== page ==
ELLSWORTH, Maine — Maine’s largest wind energy company received the green light on Wednesday to build a 19-turbine wind farm in rural Hancock County but not before regulators attached more stringent noise and financial requirements on the developer.

The fate of a second proposal sought by First Wind, however, remained uncertain Wednesday as members of the Land Use Regulation Commission struggled with whether the 27-turbine project would have unreasonable impacts on the undeveloped landscape northwest of Grand Lake Stream.

LURC members voted unanimously with one abstention to approve the $78.5 million Bull Hill wind farm proposed for Township 16 MD near Eastbrook. The developer, First Wind subsidiary Blue Sky East LLC, plans to build the facility on roughly 160 acres on Bull Hill and Heifer Hill that will be leased from timberland owner Lakeville Shores Inc.

First Wind’s plans call for larger turbines than typically used in Maine — with a base-to-blade tip height of 476 feet — in order to capture the wind at the site. If operating at maximum capacity, the 19 turbines would be capable of producing 34 megawatts of electricity.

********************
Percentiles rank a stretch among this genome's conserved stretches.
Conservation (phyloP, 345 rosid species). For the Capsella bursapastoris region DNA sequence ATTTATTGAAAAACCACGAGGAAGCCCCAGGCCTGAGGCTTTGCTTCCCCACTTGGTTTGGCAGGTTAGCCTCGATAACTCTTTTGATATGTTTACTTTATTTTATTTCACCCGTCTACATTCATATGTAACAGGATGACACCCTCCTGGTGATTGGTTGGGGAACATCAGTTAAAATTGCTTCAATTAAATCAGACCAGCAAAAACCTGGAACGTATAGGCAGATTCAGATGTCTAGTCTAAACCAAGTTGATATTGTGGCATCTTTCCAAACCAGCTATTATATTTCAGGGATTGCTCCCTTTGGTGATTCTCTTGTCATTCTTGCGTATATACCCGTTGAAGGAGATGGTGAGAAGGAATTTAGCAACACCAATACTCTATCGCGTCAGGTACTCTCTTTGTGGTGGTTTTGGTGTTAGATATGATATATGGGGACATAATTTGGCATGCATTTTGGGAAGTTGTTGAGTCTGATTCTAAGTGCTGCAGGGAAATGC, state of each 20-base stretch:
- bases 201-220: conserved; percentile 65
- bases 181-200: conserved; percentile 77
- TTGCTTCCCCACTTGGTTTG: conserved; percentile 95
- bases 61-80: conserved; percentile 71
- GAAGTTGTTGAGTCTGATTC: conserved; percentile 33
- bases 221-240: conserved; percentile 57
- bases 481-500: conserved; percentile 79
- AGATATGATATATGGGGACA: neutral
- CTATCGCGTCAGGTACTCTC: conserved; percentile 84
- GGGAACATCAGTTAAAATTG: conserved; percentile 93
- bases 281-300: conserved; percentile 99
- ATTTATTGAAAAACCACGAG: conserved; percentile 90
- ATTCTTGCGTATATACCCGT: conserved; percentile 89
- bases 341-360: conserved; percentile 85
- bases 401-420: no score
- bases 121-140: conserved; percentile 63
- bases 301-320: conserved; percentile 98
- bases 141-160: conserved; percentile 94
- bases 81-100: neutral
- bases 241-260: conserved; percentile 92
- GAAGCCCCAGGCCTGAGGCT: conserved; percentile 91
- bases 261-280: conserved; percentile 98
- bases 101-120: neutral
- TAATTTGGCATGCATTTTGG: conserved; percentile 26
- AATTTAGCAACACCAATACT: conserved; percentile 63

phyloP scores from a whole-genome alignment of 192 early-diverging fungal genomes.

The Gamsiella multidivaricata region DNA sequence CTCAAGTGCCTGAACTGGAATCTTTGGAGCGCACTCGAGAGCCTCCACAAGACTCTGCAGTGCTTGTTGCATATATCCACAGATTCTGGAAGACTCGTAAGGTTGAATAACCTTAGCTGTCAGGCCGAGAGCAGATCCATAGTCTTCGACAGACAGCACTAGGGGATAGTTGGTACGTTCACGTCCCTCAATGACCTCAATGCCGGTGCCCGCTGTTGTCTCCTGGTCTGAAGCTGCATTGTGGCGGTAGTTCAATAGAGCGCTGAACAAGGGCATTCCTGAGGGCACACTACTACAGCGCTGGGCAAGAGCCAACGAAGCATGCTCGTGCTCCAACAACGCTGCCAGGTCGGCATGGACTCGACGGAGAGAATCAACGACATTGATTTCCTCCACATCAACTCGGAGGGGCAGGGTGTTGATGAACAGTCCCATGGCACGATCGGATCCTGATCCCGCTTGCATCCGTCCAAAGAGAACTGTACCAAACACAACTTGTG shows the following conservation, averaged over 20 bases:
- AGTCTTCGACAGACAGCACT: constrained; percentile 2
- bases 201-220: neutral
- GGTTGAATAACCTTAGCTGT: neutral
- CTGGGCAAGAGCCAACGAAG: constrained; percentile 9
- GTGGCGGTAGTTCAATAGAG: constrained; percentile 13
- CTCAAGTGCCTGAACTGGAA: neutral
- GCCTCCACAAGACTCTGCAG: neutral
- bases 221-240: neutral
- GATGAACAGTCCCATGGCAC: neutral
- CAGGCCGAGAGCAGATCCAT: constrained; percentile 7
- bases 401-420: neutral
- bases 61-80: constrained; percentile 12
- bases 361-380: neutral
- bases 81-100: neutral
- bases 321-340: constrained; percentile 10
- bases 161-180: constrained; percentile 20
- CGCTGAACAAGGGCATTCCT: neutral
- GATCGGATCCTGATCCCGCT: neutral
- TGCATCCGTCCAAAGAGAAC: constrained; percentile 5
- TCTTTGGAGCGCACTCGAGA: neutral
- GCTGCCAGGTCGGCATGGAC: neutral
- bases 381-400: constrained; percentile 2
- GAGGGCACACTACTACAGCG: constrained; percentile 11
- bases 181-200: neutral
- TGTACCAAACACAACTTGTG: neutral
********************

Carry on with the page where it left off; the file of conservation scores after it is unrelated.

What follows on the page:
“We’re very pleased,” said David Fowler, director of development for First Wind, who noted the company has been looking at the Township 16 site and an adjacent site in Eastbrook for about three years. Fowler said the company still is interested in expanding the facility into Eastbrook.

“It definitely is a possibility. But we are not there yet,” Fowler said.

Responding to concerns raised by residents as well as to a wind energy ordinance adopted in Eastbrook, LURC imposed more stringent requirements on the Bull Hill project than have been demanded of other Maine wind farms, including three other facilities run by First Wind.

LURC followed the lead of the Eastbrook ordinance and set a maximum nighttime noise limit of 40 decibels at several residences located within the “protected location” zone near the project.

That is 5 decibels below the Department of Environmental Protection’s current standard and 3 decibels lower than revised noise standards under consideration for the DEP.